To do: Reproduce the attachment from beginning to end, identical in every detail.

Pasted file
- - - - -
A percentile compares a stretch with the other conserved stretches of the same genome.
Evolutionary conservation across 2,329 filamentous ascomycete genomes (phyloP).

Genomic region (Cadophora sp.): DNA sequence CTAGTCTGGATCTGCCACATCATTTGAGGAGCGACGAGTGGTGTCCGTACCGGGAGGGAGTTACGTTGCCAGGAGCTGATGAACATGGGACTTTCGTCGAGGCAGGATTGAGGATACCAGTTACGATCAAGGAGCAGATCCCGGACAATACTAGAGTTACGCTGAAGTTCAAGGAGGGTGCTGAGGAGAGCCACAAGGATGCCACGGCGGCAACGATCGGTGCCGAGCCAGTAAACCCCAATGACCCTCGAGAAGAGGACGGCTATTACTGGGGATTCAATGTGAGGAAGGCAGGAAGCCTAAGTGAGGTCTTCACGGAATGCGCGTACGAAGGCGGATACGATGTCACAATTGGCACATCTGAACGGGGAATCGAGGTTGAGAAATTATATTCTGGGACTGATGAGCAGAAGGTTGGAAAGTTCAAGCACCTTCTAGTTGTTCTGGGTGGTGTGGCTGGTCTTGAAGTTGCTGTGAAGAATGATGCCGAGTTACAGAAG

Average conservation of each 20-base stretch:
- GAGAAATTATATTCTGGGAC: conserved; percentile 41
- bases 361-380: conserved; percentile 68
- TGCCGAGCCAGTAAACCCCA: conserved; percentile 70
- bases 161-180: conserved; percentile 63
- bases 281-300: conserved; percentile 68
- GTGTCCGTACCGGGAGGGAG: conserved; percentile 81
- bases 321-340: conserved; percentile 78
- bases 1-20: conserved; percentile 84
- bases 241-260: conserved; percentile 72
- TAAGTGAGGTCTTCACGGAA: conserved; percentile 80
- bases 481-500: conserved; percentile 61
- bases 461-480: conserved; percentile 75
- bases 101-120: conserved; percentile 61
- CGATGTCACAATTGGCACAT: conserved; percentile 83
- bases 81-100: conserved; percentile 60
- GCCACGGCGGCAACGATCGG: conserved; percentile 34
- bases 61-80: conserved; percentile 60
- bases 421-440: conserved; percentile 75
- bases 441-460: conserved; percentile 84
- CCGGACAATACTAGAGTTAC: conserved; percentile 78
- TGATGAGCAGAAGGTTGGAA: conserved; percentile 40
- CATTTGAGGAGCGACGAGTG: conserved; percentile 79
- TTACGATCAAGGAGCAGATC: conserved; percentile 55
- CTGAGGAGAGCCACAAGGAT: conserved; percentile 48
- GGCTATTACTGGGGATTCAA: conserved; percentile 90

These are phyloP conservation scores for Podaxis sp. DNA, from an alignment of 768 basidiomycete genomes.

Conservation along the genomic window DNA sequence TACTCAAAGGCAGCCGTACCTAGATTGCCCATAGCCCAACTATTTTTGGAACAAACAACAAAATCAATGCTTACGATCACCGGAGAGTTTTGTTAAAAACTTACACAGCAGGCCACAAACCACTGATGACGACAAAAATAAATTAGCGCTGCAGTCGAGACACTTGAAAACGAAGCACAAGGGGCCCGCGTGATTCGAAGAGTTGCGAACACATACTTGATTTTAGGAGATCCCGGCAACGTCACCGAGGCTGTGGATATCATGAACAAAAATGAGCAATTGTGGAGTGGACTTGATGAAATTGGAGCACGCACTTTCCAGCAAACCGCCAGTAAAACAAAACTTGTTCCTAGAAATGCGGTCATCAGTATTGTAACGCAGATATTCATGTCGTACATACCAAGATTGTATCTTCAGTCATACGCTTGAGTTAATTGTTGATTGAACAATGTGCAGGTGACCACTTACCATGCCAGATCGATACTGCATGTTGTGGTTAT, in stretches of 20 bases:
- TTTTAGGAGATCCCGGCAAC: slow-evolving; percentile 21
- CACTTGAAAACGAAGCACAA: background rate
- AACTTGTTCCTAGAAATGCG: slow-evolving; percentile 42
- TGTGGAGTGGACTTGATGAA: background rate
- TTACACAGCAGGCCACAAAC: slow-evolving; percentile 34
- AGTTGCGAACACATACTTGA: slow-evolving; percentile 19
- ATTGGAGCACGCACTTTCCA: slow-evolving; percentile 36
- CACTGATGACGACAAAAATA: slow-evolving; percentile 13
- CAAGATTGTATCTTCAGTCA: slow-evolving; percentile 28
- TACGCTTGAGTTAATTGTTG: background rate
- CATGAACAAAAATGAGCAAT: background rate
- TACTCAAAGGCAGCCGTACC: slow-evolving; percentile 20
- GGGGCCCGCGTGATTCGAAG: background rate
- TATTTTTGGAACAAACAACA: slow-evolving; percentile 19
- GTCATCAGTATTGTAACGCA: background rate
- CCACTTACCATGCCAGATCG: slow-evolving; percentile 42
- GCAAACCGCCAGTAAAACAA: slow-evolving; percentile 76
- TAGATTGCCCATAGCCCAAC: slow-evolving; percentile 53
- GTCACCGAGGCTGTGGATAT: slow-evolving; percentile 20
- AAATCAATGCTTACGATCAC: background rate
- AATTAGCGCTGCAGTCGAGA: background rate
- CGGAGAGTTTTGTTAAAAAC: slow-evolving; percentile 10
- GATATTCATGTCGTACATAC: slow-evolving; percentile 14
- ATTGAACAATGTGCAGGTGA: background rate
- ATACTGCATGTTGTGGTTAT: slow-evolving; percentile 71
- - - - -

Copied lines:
A percentile compares a stretch with the other conserved stretches of the same genome.
Evolutionary conservation across 2,329 filamentous ascomycete genomes (phyloP).

Genomic region (Cadophora sp.): DNA sequence CTAGTCTGGATCTGCCACATCATTTGAGGAGCGACGAGTGGTGTCCGTACCGGGAGGGAGTTACGTTGCCAGGAGCTGATGAACATGGGACTTTCGTCGAGGCAGGATTGAGGATACCAGTTACGATCAAGGAGCAGATCCCGGACAATACTAGAGTTACGCTGAAGTTCAAGGAGGGTGCTGAGGAGAGCCACAAGGATGCCACGGCGGCAACGATCGGTGCCGAGCCAGTAAACCCCAATGACCCTCGAGAAGAGGACGGCTATTACTGGGGATTCAATGTGAGGAAGGCAGGAAGCCTAAGTGAGGTCTTCACGGAATGCGCGTACGAAGGCGGATACGATGTCACAATTGGCACATCTGAACGGGGAATCGAGGTTGAGAAATTATATTCTGGGACTGATGAGCAGAAGGTTGGAAAGTTCAAGCACCTTCTAGTTGTTCTGGGTGGTGTGGCTGGTCTTGAAGTTGCTGTGAAGAATGATGCCGAGTTACAGAAG

Average conservation of each 20-base stretch:
- GAGAAATTATATTCTGGGAC: conserved; percentile 41
- bases 361-380: conserved; percentile 68
- TGCCGAGCCAGTAAACCCCA: conserved; percentile 70
- bases 161-180: conserved; percentile 63
- bases 281-300: conserved; percentile 68
- GTGTCCGTACCGGGAGGGAG: conserved; percentile 81
- bases 321-340: conserved; percentile 78
- bases 1-20: conserved; percentile 84
- bases 241-260: conserved; percentile 72
- TAAGTGAGGTCTTCACGGAA: conserved; percentile 80
- bases 481-500: conserved; percentile 61
- bases 461-480: conserved; percentile 75
- bases 101-120: conserved; percentile 61
- CGATGTCACAATTGGCACAT: conserved; percentile 83
- bases 81-100: conserved; percentile 60
- GCCACGGCGGCAACGATCGG: conserved; percentile 34
- bases 61-80: conserved; percentile 60
- bases 421-440: conserved; percentile 75
- bases 441-460: conserved; percentile 84
- CCGGACAATACTAGAGTTAC: conserved; percentile 78
- TGATGAGCAGAAGGTTGGAA: conserved; percentile 40
- CATTTGAGGAGCGACGAGTG: conserved; percentile 79
- TTACGATCAAGGAGCAGATC: conserved; percentile 55
- CTGAGGAGAGCCACAAGGAT: conserved; percentile 48
- GGCTATTACTGGGGATTCAA: conserved; percentile 90

These are phyloP conservation scores for Podaxis sp. DNA, from an alignment of 768 basidiomycete genomes.

Conservation along the genomic window DNA sequence TACTCAAAGGCAGCCGTACCTAGATTGCCCATAGCCCAACTATTTTTGGAACAAACAACAAAATCAATGCTTACGATCACCGGAGAGTTTTGTTAAAAACTTACACAGCAGGCCACAAACCACTGATGACGACAAAAATAAATTAGCGCTGCAGTCGAGACACTTGAAAACGAAGCACAAGGGGCCCGCGTGATTCGAAGAGTTGCGAACACATACTTGATTTTAGGAGATCCCGGCAACGTCACCGAGGCTGTGGATATCATGAACAAAAATGAGCAATTGTGGAGTGGACTTGATGAAATTGGAGCACGCACTTTCCAGCAAACCGCCAGTAAAACAAAACTTGTTCCTAGAAATGCGGTCATCAGTATTGTAACGCAGATATTCATGTCGTACATACCAAGATTGTATCTTCAGTCATACGCTTGAGTTAATTGTTGATTGAACAATGTGCAGGTGACCACTTACCATGCCAGATCGATACTGCATGTTGTGGTTAT, in stretches of 20 bases:
- TTTTAGGAGATCCCGGCAAC: slow-evolving; percentile 21
- CACTTGAAAACGAAGCACAA: background rate
- AACTTGTTCCTAGAAATGCG: slow-evolving; percentile 42
- TGTGGAGTGGACTTGATGAA: background rate
- TTACACAGCAGGCCACAAAC: slow-evolving; percentile 34
- AGTTGCGAACACATACTTGA: slow-evolving; percentile 19
- ATTGGAGCACGCACTTTCCA: slow-evolving; percentile 36
- CACTGATGACGACAAAAATA: slow-evolving; percentile 13
- CAAGATTGTATCTTCAGTCA: slow-evolving; percentile 28
- TACGCTTGAGTTAATTGTTG: background rate
- CATGAACAAAAATGAGCAAT: background rate
- TACTCAAAGGCAGCCGTACC: slow-evolving; percentile 20
- GGGGCCCGCGTGATTCGAAG: background rate
- TATTTTTGGAACAAACAACA: slow-evolving; percentile 19
- GTCATCAGTATTGTAACGCA: background rate
- CCACTTACCATGCCAGATCG: slow-evolving; percentile 42
- GCAAACCGCCAGTAAAACAA: slow-evolving; percentile 76
- TAGATTGCCCATAGCCCAAC: slow-evolving; percentile 53
- GTCACCGAGGCTGTGGATAT: slow-evolving; percentile 20
- AAATCAATGCTTACGATCAC: background rate
- AATTAGCGCTGCAGTCGAGA: background rate
- CGGAGAGTTTTGTTAAAAAC: slow-evolving; percentile 10
- GATATTCATGTCGTACATAC: slow-evolving; percentile 14
- ATTGAACAATGTGCAGGTGA: background rate
- ATACTGCATGTTGTGGTTAT: slow-evolving; percentile 71